Prevention and Wellness

October is Bullying Awareness Month

Greetings! Bullying is always a hot topic. There are three different types of bullying; physical, verbal, and social. Bullying can be done in person or online. Bullying behaviors typically occur over and over. Please encourage your child to open up and start conversations about what they experience at school either as a victim or a witness. Should you have further questions or concerns after reading this newsletter you can reach out to your teen’s school counselor, school social worker, or school psychologist, for further guidance. If needed, you or your teen can contact our anonymous tipline to report any bullying at 815-759-2271.

Signs and Symptoms of Physical and Verbal Bullying

  • Unexplainable injuries
  • Lost or destroyed clothing, books, electronics, or jewelry
  • Frequent headaches or stomach aches, feeling sick of faking an illness
  • Changes in eating habits, like suddenly skipping meals or binge eating. Kids may come home from school hungry because they did not eat lunch.
  • Difficulty sleeping or frequent nightmares
  • Declining grades, loss of interest in schoolwork, or not wanting to go to school
  • Feelings of helplessness or decreased self esteem
  • Self-destructive behaviors such as running away from home, harming themselves, or talking about suicide

Signs of Social Bullying

Leaving someone out on purpose

· Telling other kids not to be friends with someone

· Spreading rumors about someone either in person or online

· Embarrassing someone in public

· Sudden loss of friends or avoidance of social situations

How Parents Can Help

· Be Supportive

· Talk with your teen about bullying

· Model tolerance and compassion

· Teach your teen positive conflict resolution skills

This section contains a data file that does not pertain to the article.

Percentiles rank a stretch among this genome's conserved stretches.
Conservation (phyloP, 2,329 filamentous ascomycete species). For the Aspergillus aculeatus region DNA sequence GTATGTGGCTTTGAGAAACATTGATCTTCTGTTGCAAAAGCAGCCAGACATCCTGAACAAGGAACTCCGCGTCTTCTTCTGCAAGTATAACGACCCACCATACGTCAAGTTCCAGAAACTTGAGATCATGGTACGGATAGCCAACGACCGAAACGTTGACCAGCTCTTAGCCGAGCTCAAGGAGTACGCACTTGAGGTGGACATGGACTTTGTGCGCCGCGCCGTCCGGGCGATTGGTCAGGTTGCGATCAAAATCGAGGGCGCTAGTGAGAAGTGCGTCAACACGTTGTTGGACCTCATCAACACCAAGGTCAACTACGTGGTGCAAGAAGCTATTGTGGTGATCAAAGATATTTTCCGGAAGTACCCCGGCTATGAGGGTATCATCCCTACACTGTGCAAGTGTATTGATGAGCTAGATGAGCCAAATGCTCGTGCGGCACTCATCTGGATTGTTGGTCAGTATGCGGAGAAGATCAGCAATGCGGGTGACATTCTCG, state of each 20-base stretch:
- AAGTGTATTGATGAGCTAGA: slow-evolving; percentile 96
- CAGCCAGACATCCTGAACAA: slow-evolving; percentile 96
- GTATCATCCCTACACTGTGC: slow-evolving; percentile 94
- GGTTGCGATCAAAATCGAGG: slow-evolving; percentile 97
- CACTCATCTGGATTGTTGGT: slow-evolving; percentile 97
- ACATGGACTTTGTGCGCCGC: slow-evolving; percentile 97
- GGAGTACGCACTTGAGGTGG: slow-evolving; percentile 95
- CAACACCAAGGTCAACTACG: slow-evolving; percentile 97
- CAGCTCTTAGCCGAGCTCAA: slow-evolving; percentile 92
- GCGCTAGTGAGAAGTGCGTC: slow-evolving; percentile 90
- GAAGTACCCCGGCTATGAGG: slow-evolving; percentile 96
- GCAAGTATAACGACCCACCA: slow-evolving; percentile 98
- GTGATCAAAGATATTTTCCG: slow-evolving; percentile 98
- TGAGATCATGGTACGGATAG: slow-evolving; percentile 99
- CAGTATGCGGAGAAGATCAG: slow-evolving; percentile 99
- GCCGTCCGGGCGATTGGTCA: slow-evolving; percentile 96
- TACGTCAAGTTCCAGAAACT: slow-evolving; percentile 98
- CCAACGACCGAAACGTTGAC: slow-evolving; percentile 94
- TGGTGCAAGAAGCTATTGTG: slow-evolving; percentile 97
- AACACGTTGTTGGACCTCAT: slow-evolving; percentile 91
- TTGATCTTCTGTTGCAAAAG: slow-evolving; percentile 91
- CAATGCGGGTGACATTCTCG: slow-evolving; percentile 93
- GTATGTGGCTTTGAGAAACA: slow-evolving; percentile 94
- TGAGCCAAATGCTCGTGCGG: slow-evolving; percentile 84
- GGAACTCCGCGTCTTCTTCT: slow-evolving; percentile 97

· Encourage your teen to stand up for others in a non-aggressive manner

· Speak up if you are concerned about your child being bullied; Talk with school administration, teacher or student service staff member

· Talk with your teen about cyberbullying

Teaching Empathy Decreases Bullying

Empathy, the ability to emotionally connect with another person can be an skill that can come easily for some and not so easy for others. Having empathy for others, can improve school performance and lessen bullying behaviors. Below are some tips on how to encourage and teach your child(ren) empathic skills. There are two great videos you can watch with your teen and have a discussion on empathy and understanding.

  1. Make sure your child's emotional needs are met.
  2. Ensure they can identify and share their own feelings.
  3. Encourage them to explore other people's perspectives.
  4. Teach them to come to common ground with others.
  5. Encourage teens to imagine how someone else feels.
  6. Talk with them about how their behavior impacts others.

Brené Brown on Empathy
The Present - OFFICIAL

Contriubutions made by

Maura has been an employee for McHenry High School District 156 for 12 years. This is her second year in the position of Prevention and Wellness Coordinator. Previously she was a School Social Worker at West Campus in McHenry for 10 years.